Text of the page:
a drifter's life
Home sweet home Latest site info Poetic stuff Serious stuff Funny stuff Topical stuff Alternative stuff Shakespearian stuff Musical stuff
  click here for a "printer friendly" version

Work in progress. By Martin Friel.


It was a time of freedom and a time of fear.

I had fallen in with a great crowd at my latest bar job. Their sense of freedom and hedonistic outlook on life was an inspiration that summer. An endless sequence of dead-end bar jobs had started to wear me down but this lot took me into the fold and nurtured the humour and zest for life that I had thought had been trampled by so many bitter, driven and spiteful bosses.

I embraced them fully. Robbie, Chris, Kitty, Andy, Criona and Rory – I’ll never forget them. At last I felt like I belonged somewhere. I had found people who appeared to be in tune with me.

The job was merely a distraction. The main purpose was to get out there onto the streets and get drunk and high and laugh at the world around us. We were well known in the local pubs and clubs. Not as trouble-makers. Just people who could never say no; people who were grabbing their chunk of fun while they could.

There was no sense of responsibility. We would drag ourselves in for shifts after another heavy night, scrape through the hell and get back on it again. The process was repeated over and over. Yet there was no tedium. It was always lively, exciting, interesting and it was a hilarious ride.

What had appeared to be a listless existence now seemed to have purpose. The purpose was to enjoy life. Forget about the future – it would take care of itself. But the knowledge that I would have to face up to it eventually gnawed at me. I just wasn’t prepared to enter into a career of any kind so I chose to bounce from one pointless bar job to another. These people that I had found were validating my ‘choice’. In my eyes they made it OK to continue to stumble through my life as I had.

So the Summer drew to a close and gradually bled into Autumn. A lot of the guys went back to University so there wasn’t as much partying going on but still the weekends and the odd week night were offered up to irreverence and mirth.

Things had changed but I still hung on to those Summer memories – the Summer where I had found my people.

One cool, soft night is burned on my memory. We were all out. It hadn’t been planned that way but just seemed to fall into place. Spirits were high; drink was flowing freely; the drugs were available and of surprisingly good quality. The laughter was painful but so delicious.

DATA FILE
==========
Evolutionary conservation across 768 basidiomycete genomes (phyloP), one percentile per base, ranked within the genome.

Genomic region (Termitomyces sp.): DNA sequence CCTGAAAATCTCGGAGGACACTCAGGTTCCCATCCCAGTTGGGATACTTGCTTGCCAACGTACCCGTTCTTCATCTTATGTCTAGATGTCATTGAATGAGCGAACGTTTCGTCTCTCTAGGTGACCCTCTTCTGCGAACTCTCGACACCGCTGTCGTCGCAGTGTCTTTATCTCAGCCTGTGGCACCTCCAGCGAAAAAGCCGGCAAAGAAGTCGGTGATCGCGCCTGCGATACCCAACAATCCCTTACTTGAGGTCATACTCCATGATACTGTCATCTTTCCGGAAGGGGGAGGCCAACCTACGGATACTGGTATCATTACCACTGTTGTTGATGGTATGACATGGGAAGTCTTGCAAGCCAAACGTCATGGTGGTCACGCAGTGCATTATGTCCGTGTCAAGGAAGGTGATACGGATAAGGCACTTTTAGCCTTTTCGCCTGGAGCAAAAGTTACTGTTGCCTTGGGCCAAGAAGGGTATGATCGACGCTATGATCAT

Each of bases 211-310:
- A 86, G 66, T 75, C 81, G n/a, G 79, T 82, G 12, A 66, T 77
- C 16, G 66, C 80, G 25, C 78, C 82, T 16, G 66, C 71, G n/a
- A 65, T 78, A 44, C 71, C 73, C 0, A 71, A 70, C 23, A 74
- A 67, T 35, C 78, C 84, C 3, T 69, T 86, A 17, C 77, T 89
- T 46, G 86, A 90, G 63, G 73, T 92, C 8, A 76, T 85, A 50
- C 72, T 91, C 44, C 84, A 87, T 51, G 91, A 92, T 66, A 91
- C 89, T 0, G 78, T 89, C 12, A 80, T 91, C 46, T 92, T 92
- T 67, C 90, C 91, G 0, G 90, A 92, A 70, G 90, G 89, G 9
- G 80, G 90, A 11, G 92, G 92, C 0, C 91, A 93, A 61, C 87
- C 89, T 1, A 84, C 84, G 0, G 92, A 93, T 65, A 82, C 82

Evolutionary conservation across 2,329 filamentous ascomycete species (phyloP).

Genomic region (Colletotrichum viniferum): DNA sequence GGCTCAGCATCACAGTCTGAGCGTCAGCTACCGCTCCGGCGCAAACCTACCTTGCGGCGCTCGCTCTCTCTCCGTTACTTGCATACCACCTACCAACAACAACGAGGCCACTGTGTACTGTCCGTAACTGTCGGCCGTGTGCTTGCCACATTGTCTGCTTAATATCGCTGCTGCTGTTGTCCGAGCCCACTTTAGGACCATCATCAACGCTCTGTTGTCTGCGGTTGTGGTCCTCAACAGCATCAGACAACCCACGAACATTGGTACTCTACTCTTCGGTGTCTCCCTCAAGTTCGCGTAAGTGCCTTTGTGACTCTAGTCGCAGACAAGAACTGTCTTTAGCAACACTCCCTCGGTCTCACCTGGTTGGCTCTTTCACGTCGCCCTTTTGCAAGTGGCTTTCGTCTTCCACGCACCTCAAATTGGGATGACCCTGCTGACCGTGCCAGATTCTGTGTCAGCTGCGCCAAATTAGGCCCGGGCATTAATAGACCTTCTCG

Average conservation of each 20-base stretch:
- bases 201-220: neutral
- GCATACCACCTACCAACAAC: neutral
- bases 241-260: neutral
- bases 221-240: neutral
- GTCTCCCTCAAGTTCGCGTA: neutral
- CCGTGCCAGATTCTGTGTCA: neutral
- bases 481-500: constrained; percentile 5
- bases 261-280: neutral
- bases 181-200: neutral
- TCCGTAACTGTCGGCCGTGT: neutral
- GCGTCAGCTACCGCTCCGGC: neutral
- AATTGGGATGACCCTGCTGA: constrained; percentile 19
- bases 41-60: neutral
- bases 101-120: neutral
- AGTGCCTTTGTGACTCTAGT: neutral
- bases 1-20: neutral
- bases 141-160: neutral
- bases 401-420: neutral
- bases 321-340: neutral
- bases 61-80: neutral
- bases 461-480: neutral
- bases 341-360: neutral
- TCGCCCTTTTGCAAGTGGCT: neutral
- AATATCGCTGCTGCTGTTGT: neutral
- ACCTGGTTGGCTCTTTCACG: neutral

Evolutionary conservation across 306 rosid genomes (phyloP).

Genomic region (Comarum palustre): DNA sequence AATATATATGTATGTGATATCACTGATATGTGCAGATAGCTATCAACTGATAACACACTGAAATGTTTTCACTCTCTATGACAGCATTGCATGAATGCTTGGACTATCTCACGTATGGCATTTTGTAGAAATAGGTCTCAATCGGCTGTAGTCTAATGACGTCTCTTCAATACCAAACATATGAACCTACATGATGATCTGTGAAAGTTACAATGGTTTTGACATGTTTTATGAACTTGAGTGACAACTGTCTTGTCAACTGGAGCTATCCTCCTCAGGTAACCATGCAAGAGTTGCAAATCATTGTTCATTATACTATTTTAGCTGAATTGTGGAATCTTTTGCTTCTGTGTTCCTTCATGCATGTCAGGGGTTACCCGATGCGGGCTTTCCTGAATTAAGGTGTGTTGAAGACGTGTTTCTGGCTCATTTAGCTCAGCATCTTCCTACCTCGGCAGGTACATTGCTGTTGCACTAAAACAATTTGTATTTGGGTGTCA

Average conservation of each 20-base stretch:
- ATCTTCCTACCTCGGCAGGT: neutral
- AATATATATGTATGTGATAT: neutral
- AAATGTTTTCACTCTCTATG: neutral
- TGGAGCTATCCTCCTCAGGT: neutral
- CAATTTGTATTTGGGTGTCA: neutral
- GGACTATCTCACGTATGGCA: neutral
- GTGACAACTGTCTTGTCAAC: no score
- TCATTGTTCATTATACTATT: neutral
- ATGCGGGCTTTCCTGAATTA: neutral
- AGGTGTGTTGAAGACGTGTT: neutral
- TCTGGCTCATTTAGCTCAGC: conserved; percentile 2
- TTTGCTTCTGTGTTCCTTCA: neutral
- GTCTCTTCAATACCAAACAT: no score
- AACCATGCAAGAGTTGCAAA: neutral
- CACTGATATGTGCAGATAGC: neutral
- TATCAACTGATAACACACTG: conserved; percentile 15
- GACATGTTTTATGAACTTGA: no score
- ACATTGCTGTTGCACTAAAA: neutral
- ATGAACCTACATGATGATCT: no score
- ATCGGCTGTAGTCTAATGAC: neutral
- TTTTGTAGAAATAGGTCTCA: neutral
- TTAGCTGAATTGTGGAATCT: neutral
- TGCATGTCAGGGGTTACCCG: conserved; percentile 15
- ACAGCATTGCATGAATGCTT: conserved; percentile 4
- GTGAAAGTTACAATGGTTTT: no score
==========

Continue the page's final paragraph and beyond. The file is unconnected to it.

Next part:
As we walked up a tree-lined avenue towards the next pub, the drink and drugs had taken effect and we were all behaving like kids. There was a piggy-back fight going on and after I was kicked off my steed, I fell back a bit from the crowd and watched them heading off, still kicking, swinging, laughing, shouting, swearing.

As they moved further and further away, I was overcome with a feeling of deep sadness.

They had their futures assured. They were determinedly moving ever forward. This kind of behaviour was just a distraction; an opportunity for them to have fun before they started to take life seriously. This wasn’t their purpose. It was a sideshow. I realised then, that I didn’t belong with them after all. I was of a different breed. I had no secure future; no career mapped out in front of me. When they moved on into their futures, I would be left behind, going from dead-end job to dead-end job. They couldn’t take me with them.

I caught up with them and fell back into the fun. Nothing had changed but everything had. I looked at them individually and as a group and knew that I loved them but they weren’t for me. We were on different paths but I was just grateful to have shared in their brief but brilliant burst of energy and life.


© is reserved by the author. Please do not reproduce it without consent.


© Winamop 2009